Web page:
Jacqueline is a highly-regarded Professional Leader who has been chosen by her peers as their representative in numerous cases. Presently, she sits at the helm of law, arbitration, mediation, corporate secretarial and trade industries in diverse capacities. She is the incumbent Chairperson of the Chartered Institute of Arbitrators (Kenya Branch). Previously, Jacqueline served the CIARB (Kenya Branch) as Branch Treasurer and Vice Chairperson among others. She is the Vice Chairman of the Kenya National Chamber of Commerce & Industry (Mombasa Chapter) and the Vice Chairperson of the Mombasa Law Society (MLS). She sits on the Continuing Professional Development Committee of the Law Society of Kenya (LSK) and is also the founder and convener of the Alternative Dispute Resolution Committee as well as the Admiralty and Maritime Committee of Mombasa Law Society (MLS).
In arbitration, besides being a Chartered Arbitrator (C.Arb), Jacqueline is a Fellow of the Chartered Institute of Arbitrators (FCIArb), a CIARB Accredited Tutor and a holder of Post-graduate Diploma in International Arbitration. Further, she holds an Advanced Certificate in Construction Adjudication from CIARB and is an International Federation of Consulting Engineers (FIDIC) Legal Professional trained at Kings College London and is a member of the Dispute Resolution Board Foundation (DBRF). She chaired the Taskforce on the Transition of CIARB (Kenya Branch) from a Society to a Company Limited by Guarantee and was one of the original 3 subscribers who oversaw the incorporation and operationalization of CIARB Kenya Limited transforming the Kenya Branch into one of the international corporate branches of CIARB (UK).
Jacqueline is one of the Top 10 Mediators in Kenya and holds distinguished qualifications in Mediation including being a Certified Mediator by International Mediation Institute (IMI), Chartered Mediator by Institute of Chartered Mediators and Conciliators (ICMC), FIFA Approved Mediator and Accredited Mediator of the Judiciary of Kenya. She holds Certified Advanced Mediator qualifications in Sports Mediation, Tax Mediation, Commercial Mediation and Family & Divorce Mediation from the Mediation Training Institute International (East Africa). She has keen focus in commercial mediation and has resolved numerous complex disputes in public finance, capital markets, private equity, real estate, marine and logistics and joint venture between local and foreign parties whose combined subject matter estimated value is over USD. 100 Million.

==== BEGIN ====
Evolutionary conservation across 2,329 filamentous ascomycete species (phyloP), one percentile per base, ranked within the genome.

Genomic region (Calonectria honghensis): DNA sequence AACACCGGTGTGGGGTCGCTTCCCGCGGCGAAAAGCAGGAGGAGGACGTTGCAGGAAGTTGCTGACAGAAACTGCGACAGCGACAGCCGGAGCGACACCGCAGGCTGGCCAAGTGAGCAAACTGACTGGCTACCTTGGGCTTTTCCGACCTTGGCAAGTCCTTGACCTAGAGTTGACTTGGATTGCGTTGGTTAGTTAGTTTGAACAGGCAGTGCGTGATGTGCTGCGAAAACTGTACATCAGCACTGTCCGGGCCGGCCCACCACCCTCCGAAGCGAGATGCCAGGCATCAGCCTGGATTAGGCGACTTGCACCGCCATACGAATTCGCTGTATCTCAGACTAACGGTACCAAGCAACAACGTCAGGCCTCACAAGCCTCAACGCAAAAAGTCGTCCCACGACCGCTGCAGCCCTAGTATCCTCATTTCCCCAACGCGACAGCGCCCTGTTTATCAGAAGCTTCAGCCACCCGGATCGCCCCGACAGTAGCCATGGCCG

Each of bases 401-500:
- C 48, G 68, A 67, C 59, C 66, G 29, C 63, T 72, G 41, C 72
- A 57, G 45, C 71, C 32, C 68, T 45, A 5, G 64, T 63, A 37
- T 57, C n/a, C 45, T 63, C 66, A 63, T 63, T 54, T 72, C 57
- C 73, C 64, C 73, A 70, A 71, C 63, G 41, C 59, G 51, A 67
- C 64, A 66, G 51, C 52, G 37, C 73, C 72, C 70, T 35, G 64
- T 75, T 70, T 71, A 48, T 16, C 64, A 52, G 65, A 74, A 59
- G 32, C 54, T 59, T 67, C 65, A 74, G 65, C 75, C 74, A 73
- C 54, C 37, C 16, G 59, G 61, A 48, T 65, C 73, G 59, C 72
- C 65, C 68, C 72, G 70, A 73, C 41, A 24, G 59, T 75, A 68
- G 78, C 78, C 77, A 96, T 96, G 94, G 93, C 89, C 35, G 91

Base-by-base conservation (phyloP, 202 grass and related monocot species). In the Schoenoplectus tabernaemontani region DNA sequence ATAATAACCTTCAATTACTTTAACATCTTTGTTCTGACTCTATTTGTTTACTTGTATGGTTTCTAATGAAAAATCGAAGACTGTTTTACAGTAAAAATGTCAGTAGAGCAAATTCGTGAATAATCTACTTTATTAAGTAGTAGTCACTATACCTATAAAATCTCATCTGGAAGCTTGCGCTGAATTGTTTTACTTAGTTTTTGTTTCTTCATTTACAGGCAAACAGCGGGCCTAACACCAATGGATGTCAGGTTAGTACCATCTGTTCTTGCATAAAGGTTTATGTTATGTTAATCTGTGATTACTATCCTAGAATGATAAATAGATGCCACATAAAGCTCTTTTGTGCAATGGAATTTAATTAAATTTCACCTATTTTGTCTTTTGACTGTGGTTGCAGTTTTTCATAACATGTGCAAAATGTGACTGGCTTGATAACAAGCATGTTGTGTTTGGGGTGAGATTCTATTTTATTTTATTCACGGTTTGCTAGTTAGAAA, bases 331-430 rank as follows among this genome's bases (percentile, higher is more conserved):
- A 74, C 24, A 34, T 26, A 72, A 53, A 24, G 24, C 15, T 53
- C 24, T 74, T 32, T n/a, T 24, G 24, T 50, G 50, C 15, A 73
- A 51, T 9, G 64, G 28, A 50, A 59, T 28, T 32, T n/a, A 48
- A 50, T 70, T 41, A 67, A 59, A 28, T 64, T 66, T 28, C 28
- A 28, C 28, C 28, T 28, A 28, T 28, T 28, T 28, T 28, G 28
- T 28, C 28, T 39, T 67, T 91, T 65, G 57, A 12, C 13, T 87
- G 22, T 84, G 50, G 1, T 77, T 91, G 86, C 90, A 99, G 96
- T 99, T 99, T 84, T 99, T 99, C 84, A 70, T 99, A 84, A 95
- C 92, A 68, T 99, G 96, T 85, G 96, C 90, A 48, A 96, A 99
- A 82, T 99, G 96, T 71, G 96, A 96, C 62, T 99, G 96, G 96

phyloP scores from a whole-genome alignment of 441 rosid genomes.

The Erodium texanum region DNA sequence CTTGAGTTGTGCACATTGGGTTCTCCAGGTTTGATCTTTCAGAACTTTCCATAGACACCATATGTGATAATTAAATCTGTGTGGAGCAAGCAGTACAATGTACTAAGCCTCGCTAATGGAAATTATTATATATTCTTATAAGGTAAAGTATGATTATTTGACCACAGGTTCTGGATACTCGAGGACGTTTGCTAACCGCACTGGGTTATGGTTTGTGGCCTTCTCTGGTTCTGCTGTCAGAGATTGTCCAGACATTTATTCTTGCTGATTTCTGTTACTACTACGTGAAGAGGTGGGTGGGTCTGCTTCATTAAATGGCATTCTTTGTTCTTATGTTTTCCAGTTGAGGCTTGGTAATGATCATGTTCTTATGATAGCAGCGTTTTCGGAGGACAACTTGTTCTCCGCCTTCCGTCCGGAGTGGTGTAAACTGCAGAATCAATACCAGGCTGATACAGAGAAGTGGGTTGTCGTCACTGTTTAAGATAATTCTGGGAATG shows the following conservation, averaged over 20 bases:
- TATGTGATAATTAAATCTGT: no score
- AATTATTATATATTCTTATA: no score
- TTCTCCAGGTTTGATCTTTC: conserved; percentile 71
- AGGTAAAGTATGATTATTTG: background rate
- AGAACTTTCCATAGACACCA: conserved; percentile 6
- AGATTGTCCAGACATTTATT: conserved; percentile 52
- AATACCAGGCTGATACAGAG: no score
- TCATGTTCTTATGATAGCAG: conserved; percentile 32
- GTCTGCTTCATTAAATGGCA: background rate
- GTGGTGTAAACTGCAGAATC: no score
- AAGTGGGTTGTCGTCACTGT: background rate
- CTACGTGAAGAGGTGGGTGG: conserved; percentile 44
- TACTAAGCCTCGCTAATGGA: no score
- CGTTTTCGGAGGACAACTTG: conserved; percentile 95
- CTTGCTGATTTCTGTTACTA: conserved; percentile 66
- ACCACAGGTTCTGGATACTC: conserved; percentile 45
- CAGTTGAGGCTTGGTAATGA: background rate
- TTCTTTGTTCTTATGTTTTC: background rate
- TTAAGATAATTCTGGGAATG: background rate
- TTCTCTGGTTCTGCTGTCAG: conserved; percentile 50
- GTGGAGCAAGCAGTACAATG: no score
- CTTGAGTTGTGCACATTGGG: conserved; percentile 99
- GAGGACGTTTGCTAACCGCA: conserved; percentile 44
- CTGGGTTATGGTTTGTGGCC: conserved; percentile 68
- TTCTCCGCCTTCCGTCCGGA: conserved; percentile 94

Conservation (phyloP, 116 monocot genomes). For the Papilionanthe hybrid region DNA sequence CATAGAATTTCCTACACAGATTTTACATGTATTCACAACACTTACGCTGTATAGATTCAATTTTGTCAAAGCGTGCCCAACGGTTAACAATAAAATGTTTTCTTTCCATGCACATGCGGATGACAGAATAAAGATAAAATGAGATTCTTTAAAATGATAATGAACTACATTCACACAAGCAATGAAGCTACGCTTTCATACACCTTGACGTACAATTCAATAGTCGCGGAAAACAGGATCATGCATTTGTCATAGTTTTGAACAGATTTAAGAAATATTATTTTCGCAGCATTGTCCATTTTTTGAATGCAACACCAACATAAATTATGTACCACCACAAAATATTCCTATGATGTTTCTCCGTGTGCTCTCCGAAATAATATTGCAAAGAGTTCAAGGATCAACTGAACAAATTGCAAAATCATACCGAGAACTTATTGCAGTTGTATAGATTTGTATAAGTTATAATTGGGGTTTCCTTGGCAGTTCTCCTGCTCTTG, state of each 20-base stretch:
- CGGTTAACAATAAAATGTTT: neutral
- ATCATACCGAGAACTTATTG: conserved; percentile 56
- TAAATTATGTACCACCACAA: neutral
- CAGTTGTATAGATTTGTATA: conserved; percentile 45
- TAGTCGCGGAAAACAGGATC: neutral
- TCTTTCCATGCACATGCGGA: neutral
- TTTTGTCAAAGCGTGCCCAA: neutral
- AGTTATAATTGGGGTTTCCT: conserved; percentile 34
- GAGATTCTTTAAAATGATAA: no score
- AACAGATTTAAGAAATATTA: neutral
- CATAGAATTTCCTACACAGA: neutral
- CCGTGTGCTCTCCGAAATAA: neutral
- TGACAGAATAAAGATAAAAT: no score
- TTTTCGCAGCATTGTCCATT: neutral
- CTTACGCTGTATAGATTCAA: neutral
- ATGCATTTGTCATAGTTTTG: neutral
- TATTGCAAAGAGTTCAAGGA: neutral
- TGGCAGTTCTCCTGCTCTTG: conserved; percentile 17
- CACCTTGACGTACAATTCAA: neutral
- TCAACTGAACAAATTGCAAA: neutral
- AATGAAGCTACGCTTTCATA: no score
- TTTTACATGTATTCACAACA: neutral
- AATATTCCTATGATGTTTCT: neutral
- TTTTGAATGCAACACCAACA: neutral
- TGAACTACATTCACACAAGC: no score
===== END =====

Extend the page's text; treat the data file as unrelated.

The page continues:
Jacqueline is a well-respected Corporate Governance Practitioner as a Fellow of the Institute of Certified Secretaries of Kenya (ICS), Certified Public Secretary, Accredited Governance Auditor, a Legal and Compliance Auditor trained by the Kenya School of Law and Governance Trainer. In March 2017, she attended the 20th Corporate Governance Training in Johannesburg, South Africa on the eve of the coming into effect of the King VI® Report undertaken in conjunction with the Institute of Directors South Africa (IoDSA) and Prof. Mervyn King and other leading governance experts. She is the Vice Chairman of the Governing Council of Institute of Certified Secretaries (ICS) where she previously chaired the Membership Committee as well as the Research & Publications Committee of the Institute.
As the National level, Jacqueline was recently appointed by the Chief Justice to the National Council on the Administration of Justice (NCAJ) Standing Committee on Civil Justice Reforms. In 2020, she resented CIARB (Kenya) as a member of the National Steering Committee National Steering Committee for the Formulation of the Alternative Dispute Resolution Policy. She served at the Committee as the convener of the NSC Sub-Committee on Legislative Proposals which was instrumental in preparing the draft proposed Amendments to the Arbitration Act as well as proposals for a Construction Adjudication Bill and a Dispute Resolution Bill attached to the Report presented to the Attorney General in 2021 and which was approved by Cabinet in March 2023. She also served on the Taskforce to the Review of the Certified Public Secretary Act which presented its report in November 2021. She served as the inaugural Kenya Country Chair in District 9212.
Jacqueline is also a respected intellectual and academic in areas of law, ADR, corporate governance and finance. She holds an LLM in Public Finance & Financial Services Law from the University of Nairobi and is currently pursuing an LLM in International Dispute Resolution at Queen Mary University of London and a Doctorate of Laws (PHD) at the University of Nairobi. She is also a prolific researcher who has authored over a dozen peer-reviewed journal articles in the areas of law, arbitration, mediation, corporate governance and ADR. She is currently an Adjunct Lecturer at Kenya School of Law, an Associate Editor of the ADR Journal and the Editor-in-Chief of the Mombasa Law Society Journal. She oversaw the publication of the ICS’s Governance Journal 2022 and the launch of the Governance Ethics Research and Compliance Manual and training. She is a frequent panelist and keynote speaker on law, ADR and governance at high level events in Kenya and around Africa.